Renovated or Remodeled Houses Could Be Hiding Issues

  Did you know that if a house floods or catches fire from an upgrade that was improperly done, the home owner's insurance will not cover the cost of repair or replacement.

You found a house in a old neighborhood and the house is a few decades old.  However, it had been renovated and updated and looks brand new.  You may feel that it really doesn't need an inspection, but let me tell you it probably does and here is why.

Freshly painted walls may simply be a cosmetic and color update.  But, it also could be hiding moisture intrusion issues, such as mold, which would not become apparent for a year or so.  Yes, you can prime a wall with KILZ but that doesn't fix whatever is causing the mold and it will keep coming back.

New carpeting and new flooring always brighten up an old house.  But what if the old carpeting was damp in the winter and the issue was never properly addressed?  They may have sealed the floors but the moisture issue needs to be diagnosed and addressed.  Also, I just came across beautiful new carpeting on a floor that was sagging.  Then there was the newly tiled kitchen/family room where to confirm my suspicions, I laid a golf ball gently down and it slowly rolled toward the sliding door.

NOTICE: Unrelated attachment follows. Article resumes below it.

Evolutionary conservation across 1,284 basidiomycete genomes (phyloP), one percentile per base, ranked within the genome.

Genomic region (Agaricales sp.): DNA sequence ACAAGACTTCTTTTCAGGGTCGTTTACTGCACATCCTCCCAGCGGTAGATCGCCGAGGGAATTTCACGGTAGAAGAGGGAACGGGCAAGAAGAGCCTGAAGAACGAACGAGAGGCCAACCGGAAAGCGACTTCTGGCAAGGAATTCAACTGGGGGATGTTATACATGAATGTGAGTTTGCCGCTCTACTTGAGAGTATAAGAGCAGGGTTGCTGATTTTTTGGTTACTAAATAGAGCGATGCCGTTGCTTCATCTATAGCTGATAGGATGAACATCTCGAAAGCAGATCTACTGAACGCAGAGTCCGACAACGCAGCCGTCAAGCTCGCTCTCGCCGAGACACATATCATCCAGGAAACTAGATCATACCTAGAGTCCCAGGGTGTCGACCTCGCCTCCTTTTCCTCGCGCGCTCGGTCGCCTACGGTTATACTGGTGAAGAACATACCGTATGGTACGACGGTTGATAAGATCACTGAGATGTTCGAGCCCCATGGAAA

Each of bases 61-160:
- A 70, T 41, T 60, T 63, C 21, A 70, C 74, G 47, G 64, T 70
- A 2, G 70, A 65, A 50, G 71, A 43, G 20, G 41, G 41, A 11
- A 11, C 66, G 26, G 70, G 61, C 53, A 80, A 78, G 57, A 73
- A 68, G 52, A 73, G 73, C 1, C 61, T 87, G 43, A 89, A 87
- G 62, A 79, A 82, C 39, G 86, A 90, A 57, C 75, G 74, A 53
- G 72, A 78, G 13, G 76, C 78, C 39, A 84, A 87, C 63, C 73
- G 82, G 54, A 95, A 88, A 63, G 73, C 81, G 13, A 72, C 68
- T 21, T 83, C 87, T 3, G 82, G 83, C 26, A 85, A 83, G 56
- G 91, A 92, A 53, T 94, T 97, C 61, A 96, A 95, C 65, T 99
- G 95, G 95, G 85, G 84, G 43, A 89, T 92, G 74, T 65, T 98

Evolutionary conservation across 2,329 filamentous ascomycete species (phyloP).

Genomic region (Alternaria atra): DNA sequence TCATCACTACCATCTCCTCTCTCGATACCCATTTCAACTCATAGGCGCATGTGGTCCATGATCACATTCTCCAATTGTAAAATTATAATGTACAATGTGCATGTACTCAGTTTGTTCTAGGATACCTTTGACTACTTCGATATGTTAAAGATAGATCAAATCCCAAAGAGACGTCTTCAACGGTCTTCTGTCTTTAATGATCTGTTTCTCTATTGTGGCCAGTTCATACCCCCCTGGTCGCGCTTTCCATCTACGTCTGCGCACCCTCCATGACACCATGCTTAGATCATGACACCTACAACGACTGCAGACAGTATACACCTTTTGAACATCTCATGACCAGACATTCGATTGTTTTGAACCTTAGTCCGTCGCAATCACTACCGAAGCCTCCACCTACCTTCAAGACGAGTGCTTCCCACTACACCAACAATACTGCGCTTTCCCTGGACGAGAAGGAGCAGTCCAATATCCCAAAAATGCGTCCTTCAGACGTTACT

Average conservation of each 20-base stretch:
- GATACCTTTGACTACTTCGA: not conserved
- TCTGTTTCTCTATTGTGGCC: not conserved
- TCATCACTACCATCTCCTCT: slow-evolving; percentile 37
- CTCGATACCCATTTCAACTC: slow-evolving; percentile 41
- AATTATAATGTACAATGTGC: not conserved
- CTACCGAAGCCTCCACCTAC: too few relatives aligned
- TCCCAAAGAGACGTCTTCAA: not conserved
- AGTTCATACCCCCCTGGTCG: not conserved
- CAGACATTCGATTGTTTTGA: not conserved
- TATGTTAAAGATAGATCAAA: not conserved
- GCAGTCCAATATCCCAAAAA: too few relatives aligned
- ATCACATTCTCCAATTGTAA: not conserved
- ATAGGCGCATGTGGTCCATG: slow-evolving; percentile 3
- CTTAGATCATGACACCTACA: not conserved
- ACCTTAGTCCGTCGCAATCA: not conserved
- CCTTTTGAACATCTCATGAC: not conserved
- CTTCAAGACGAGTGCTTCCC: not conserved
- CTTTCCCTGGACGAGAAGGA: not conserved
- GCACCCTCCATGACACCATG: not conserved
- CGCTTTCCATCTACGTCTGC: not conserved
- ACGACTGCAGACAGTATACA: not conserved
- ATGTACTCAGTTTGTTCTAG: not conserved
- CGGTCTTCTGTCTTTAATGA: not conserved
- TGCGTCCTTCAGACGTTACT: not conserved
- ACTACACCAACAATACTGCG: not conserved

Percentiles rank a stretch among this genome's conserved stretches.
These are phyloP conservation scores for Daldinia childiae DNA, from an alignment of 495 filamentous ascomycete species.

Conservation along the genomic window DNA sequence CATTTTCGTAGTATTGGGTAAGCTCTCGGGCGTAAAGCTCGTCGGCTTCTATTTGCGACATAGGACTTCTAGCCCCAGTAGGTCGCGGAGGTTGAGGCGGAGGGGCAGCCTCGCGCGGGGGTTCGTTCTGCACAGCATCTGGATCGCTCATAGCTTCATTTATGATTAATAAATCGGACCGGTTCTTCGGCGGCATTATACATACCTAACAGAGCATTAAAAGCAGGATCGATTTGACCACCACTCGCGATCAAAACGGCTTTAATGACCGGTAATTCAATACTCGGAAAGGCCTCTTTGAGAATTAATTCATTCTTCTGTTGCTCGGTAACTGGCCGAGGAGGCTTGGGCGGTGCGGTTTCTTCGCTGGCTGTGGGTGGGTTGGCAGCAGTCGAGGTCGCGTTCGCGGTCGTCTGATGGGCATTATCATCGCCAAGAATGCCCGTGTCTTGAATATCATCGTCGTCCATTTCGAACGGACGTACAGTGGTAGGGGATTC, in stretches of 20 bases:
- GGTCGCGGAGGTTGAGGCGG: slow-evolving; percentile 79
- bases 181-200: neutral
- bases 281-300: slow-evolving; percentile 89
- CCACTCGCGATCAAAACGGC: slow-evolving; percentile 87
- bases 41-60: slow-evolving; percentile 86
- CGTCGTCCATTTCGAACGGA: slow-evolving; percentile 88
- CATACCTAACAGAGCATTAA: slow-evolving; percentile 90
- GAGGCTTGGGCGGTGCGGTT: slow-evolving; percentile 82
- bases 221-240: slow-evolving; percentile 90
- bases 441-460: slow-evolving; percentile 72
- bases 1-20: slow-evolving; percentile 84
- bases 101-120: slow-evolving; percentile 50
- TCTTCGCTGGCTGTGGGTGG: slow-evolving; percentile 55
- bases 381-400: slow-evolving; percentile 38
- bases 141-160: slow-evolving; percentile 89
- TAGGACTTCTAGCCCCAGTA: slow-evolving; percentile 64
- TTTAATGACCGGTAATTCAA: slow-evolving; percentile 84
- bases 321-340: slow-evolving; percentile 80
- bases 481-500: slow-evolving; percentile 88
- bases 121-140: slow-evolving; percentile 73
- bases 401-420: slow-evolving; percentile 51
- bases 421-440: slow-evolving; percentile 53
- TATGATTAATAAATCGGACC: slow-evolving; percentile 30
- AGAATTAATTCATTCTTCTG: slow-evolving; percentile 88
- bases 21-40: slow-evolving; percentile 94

Boy, there are lots of electrical outlets.  That's good, right?  Unless the electrical panel had not been updated to accommodate the new load.  Then we have a fire hazard.

I just inspected a house that had three GFCI outlets in the kitchen.  Obviously whoever installed them did not know what they were doing.  One GFCI outlet will accommodate every electrical outlet in the kitchen.

Changing around heating vents and ducts is another potential for serious problems if not done correctly.  Carbon monoxide poisoning could result which is worst case scenario.

I could go on and on, but I hope I have convinced you that a remodeled or renovated house absolutely requires a careful and detailed investigation, before you can assume it is safe for your family.